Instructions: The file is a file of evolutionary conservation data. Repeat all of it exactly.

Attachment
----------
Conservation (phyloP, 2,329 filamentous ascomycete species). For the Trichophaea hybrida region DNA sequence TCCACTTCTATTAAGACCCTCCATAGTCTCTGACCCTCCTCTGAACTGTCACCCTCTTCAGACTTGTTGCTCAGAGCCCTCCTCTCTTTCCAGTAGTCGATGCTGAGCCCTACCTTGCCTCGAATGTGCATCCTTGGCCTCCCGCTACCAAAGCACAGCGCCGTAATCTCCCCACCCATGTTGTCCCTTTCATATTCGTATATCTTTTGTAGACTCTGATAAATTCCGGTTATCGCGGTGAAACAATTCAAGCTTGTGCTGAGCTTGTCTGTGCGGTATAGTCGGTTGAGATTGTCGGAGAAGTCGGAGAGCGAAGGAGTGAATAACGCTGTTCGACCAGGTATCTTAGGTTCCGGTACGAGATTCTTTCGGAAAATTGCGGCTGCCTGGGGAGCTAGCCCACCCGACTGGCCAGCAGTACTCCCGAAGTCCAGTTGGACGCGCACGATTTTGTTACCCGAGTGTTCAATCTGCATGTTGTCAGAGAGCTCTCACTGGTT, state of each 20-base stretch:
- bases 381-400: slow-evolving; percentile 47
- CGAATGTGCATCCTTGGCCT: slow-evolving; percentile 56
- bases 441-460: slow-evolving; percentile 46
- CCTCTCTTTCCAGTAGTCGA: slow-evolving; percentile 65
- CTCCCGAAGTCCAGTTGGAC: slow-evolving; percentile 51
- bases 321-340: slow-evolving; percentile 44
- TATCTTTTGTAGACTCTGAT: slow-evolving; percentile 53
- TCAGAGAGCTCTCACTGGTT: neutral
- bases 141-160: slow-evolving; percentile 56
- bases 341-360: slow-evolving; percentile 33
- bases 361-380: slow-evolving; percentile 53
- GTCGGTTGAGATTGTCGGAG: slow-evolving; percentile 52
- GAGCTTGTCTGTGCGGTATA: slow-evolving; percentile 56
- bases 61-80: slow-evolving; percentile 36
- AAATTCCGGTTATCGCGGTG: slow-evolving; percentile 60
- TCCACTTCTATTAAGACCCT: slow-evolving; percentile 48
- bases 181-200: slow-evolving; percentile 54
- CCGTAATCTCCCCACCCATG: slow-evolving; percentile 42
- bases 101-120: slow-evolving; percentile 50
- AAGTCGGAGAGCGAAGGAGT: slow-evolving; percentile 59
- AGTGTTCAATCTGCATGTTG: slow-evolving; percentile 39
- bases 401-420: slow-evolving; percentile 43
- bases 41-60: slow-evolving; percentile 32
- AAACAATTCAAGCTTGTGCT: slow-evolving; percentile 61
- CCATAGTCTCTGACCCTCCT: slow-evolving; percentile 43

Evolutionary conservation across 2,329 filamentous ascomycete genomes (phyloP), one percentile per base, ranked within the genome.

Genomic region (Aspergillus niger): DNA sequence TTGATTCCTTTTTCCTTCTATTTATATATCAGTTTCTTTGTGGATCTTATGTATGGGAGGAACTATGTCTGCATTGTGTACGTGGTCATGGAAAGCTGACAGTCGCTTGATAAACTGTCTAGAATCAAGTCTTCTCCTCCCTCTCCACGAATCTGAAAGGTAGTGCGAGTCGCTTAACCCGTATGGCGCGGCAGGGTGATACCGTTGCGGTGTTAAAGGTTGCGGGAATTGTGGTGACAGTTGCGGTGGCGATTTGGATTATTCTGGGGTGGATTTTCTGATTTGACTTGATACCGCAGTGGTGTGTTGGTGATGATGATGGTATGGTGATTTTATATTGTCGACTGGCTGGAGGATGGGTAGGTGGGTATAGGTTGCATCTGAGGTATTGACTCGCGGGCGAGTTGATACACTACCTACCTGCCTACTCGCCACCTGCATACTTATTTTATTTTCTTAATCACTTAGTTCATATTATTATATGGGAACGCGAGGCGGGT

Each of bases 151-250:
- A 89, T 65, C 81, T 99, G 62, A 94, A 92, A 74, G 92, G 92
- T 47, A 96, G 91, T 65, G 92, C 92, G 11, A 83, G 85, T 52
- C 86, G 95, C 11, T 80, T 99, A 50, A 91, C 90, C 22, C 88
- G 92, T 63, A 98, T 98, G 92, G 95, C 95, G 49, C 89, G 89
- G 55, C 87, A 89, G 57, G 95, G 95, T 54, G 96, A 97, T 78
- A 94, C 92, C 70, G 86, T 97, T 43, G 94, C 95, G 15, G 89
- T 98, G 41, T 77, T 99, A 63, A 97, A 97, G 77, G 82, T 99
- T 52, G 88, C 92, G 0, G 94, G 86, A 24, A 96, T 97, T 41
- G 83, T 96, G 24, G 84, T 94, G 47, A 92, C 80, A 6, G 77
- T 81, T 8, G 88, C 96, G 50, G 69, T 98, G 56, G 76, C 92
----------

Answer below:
Conservation (phyloP, 2,329 filamentous ascomycete species). For the Trichophaea hybrida region DNA sequence TCCACTTCTATTAAGACCCTCCATAGTCTCTGACCCTCCTCTGAACTGTCACCCTCTTCAGACTTGTTGCTCAGAGCCCTCCTCTCTTTCCAGTAGTCGATGCTGAGCCCTACCTTGCCTCGAATGTGCATCCTTGGCCTCCCGCTACCAAAGCACAGCGCCGTAATCTCCCCACCCATGTTGTCCCTTTCATATTCGTATATCTTTTGTAGACTCTGATAAATTCCGGTTATCGCGGTGAAACAATTCAAGCTTGTGCTGAGCTTGTCTGTGCGGTATAGTCGGTTGAGATTGTCGGAGAAGTCGGAGAGCGAAGGAGTGAATAACGCTGTTCGACCAGGTATCTTAGGTTCCGGTACGAGATTCTTTCGGAAAATTGCGGCTGCCTGGGGAGCTAGCCCACCCGACTGGCCAGCAGTACTCCCGAAGTCCAGTTGGACGCGCACGATTTTGTTACCCGAGTGTTCAATCTGCATGTTGTCAGAGAGCTCTCACTGGTT, state of each 20-base stretch:
- bases 381-400: slow-evolving; percentile 47
- CGAATGTGCATCCTTGGCCT: slow-evolving; percentile 56
- bases 441-460: slow-evolving; percentile 46
- CCTCTCTTTCCAGTAGTCGA: slow-evolving; percentile 65
- CTCCCGAAGTCCAGTTGGAC: slow-evolving; percentile 51
- bases 321-340: slow-evolving; percentile 44
- TATCTTTTGTAGACTCTGAT: slow-evolving; percentile 53
- TCAGAGAGCTCTCACTGGTT: neutral
- bases 141-160: slow-evolving; percentile 56
- bases 341-360: slow-evolving; percentile 33
- bases 361-380: slow-evolving; percentile 53
- GTCGGTTGAGATTGTCGGAG: slow-evolving; percentile 52
- GAGCTTGTCTGTGCGGTATA: slow-evolving; percentile 56
- bases 61-80: slow-evolving; percentile 36
- AAATTCCGGTTATCGCGGTG: slow-evolving; percentile 60
- TCCACTTCTATTAAGACCCT: slow-evolving; percentile 48
- bases 181-200: slow-evolving; percentile 54
- CCGTAATCTCCCCACCCATG: slow-evolving; percentile 42
- bases 101-120: slow-evolving; percentile 50
- AAGTCGGAGAGCGAAGGAGT: slow-evolving; percentile 59
- AGTGTTCAATCTGCATGTTG: slow-evolving; percentile 39
- bases 401-420: slow-evolving; percentile 43
- bases 41-60: slow-evolving; percentile 32
- AAACAATTCAAGCTTGTGCT: slow-evolving; percentile 61
- CCATAGTCTCTGACCCTCCT: slow-evolving; percentile 43

Evolutionary conservation across 2,329 filamentous ascomycete genomes (phyloP), one percentile per base, ranked within the genome.

Genomic region (Aspergillus niger): DNA sequence TTGATTCCTTTTTCCTTCTATTTATATATCAGTTTCTTTGTGGATCTTATGTATGGGAGGAACTATGTCTGCATTGTGTACGTGGTCATGGAAAGCTGACAGTCGCTTGATAAACTGTCTAGAATCAAGTCTTCTCCTCCCTCTCCACGAATCTGAAAGGTAGTGCGAGTCGCTTAACCCGTATGGCGCGGCAGGGTGATACCGTTGCGGTGTTAAAGGTTGCGGGAATTGTGGTGACAGTTGCGGTGGCGATTTGGATTATTCTGGGGTGGATTTTCTGATTTGACTTGATACCGCAGTGGTGTGTTGGTGATGATGATGGTATGGTGATTTTATATTGTCGACTGGCTGGAGGATGGGTAGGTGGGTATAGGTTGCATCTGAGGTATTGACTCGCGGGCGAGTTGATACACTACCTACCTGCCTACTCGCCACCTGCATACTTATTTTATTTTCTTAATCACTTAGTTCATATTATTATATGGGAACGCGAGGCGGGT

Each of bases 151-250:
- A 89, T 65, C 81, T 99, G 62, A 94, A 92, A 74, G 92, G 92
- T 47, A 96, G 91, T 65, G 92, C 92, G 11, A 83, G 85, T 52
- C 86, G 95, C 11, T 80, T 99, A 50, A 91, C 90, C 22, C 88
- G 92, T 63, A 98, T 98, G 92, G 95, C 95, G 49, C 89, G 89
- G 55, C 87, A 89, G 57, G 95, G 95, T 54, G 96, A 97, T 78
- A 94, C 92, C 70, G 86, T 97, T 43, G 94, C 95, G 15, G 89
- T 98, G 41, T 77, T 99, A 63, A 97, A 97, G 77, G 82, T 99
- T 52, G 88, C 92, G 0, G 94, G 86, A 24, A 96, T 97, T 41
- G 83, T 96, G 24, G 84, T 94, G 47, A 92, C 80, A 6, G 77
- T 81, T 8, G 88, C 96, G 50, G 69, T 98, G 56, G 76, C 92